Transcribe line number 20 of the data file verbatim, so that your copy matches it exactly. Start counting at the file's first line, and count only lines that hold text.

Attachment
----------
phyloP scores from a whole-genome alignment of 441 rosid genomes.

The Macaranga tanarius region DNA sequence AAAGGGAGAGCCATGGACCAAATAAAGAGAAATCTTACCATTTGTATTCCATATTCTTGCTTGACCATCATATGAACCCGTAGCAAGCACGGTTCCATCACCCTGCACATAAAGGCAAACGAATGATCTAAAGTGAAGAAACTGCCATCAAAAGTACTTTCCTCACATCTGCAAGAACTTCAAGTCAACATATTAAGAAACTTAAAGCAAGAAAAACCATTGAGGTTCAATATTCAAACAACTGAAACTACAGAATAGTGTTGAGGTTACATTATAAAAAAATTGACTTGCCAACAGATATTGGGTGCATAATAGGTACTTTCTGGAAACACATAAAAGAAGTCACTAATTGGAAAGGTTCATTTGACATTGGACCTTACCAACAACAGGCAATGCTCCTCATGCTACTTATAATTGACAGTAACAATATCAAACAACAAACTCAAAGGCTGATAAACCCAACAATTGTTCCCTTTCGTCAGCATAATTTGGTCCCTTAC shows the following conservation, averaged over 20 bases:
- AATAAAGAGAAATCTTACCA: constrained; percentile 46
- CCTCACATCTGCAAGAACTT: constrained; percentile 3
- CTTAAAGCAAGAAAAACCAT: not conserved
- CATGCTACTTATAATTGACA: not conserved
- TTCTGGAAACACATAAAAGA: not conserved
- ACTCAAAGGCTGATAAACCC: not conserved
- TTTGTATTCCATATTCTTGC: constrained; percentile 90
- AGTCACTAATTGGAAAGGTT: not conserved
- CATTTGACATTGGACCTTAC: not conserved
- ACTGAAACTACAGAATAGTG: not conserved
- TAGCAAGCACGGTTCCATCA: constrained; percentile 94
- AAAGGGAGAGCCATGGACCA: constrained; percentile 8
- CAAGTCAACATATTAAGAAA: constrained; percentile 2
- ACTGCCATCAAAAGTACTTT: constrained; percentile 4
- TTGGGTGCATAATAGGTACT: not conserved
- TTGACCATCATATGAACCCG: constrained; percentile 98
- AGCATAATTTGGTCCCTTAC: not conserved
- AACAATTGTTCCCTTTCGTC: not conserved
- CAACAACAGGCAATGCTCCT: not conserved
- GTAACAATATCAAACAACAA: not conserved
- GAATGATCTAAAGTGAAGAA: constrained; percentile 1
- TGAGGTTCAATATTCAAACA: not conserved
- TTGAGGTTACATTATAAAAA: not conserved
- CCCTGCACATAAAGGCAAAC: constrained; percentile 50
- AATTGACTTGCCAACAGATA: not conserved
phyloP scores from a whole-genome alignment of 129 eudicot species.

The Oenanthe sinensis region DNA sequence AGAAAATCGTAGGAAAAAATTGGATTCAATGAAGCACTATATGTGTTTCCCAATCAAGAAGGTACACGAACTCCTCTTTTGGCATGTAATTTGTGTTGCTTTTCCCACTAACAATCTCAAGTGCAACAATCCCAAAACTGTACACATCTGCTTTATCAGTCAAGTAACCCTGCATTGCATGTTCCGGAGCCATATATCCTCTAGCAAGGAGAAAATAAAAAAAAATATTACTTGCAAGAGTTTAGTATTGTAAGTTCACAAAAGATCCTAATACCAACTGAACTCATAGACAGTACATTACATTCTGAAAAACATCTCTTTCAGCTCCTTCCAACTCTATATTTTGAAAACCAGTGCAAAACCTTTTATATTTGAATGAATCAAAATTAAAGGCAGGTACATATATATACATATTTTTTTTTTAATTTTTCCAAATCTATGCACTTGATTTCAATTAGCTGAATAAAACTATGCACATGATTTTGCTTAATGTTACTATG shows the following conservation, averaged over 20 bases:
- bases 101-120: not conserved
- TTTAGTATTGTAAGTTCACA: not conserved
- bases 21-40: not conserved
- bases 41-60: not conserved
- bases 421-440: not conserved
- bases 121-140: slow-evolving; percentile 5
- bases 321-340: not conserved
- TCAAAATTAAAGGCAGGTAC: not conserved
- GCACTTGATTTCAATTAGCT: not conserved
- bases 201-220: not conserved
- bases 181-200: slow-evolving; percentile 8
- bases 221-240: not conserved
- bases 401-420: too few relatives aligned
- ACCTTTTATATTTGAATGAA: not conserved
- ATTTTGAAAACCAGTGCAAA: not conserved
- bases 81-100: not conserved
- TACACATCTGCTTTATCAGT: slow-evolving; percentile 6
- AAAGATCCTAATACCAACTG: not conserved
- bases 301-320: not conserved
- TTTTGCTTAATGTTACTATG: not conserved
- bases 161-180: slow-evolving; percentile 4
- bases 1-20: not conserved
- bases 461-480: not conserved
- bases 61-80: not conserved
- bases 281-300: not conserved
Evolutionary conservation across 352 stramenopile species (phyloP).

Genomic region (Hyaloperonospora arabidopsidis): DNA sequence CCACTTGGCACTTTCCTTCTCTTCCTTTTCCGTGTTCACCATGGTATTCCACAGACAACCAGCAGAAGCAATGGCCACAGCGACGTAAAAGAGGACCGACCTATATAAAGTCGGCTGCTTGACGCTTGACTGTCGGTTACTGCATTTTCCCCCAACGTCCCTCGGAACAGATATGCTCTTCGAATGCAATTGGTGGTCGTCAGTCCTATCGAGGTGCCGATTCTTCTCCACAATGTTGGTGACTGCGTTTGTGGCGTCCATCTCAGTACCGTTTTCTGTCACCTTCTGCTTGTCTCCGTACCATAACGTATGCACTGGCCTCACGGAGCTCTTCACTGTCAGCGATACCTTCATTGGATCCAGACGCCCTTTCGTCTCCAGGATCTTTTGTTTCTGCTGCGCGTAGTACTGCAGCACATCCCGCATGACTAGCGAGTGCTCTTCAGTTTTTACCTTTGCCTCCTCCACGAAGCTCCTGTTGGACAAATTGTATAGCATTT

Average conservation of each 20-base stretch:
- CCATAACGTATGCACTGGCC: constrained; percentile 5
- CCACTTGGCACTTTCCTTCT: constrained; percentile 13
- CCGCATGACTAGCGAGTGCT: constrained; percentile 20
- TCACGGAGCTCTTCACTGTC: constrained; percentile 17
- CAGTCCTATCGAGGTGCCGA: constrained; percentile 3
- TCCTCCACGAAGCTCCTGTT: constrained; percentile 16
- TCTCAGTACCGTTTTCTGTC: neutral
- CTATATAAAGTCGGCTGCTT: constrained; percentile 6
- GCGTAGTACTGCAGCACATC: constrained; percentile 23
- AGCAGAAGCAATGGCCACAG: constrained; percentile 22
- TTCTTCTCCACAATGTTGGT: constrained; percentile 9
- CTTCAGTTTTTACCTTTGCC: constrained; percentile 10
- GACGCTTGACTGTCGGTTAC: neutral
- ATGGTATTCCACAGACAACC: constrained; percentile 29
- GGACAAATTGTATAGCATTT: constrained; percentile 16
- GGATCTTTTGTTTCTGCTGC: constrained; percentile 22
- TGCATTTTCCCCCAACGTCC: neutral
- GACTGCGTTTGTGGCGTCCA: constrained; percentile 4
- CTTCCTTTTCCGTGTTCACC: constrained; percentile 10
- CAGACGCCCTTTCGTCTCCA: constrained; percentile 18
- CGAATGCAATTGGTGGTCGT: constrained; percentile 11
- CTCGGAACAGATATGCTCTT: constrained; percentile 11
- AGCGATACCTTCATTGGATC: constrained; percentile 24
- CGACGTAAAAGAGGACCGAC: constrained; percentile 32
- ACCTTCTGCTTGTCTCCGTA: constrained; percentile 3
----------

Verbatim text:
- AACAATTGTTCCCTTTCGTC: not conserved